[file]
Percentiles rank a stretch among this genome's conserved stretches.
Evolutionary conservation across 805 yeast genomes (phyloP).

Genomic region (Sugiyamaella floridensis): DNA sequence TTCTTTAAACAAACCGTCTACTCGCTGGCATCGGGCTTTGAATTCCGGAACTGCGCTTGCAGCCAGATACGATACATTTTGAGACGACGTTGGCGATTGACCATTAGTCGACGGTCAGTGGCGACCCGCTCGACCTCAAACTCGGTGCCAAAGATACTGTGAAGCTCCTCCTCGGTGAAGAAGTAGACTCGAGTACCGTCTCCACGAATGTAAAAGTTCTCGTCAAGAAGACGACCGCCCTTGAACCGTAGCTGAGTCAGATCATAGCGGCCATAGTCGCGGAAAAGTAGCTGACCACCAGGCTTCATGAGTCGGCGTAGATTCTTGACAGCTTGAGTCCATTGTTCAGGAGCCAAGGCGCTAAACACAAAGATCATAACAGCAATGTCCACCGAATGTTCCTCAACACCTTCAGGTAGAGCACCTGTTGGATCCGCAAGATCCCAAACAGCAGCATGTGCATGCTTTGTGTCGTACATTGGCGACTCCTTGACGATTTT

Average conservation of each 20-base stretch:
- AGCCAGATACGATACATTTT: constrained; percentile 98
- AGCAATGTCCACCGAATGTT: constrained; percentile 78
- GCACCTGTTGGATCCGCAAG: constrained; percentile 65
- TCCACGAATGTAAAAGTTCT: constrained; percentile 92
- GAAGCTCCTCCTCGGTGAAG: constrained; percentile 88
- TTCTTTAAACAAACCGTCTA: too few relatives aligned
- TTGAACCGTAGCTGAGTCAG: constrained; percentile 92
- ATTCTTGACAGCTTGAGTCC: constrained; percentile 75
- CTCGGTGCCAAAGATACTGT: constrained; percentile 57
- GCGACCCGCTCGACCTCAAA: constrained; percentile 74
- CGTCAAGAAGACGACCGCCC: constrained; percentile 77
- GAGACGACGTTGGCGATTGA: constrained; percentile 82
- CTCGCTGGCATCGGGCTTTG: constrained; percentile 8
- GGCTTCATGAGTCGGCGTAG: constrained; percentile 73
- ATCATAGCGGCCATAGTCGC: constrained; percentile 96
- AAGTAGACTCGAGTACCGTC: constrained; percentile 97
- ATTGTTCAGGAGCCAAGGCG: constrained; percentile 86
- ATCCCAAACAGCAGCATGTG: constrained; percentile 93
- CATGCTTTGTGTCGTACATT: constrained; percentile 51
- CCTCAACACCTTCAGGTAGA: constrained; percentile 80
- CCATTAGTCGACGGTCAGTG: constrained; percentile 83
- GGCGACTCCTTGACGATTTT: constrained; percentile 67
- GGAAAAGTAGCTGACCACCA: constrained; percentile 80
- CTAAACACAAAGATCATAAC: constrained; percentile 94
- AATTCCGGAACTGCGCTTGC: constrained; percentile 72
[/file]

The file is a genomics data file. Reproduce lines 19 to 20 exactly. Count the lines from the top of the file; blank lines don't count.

- ATCATAGCGGCCATAGTCGC: constrained; percentile 96
- AAGTAGACTCGAGTACCGTC: constrained; percentile 97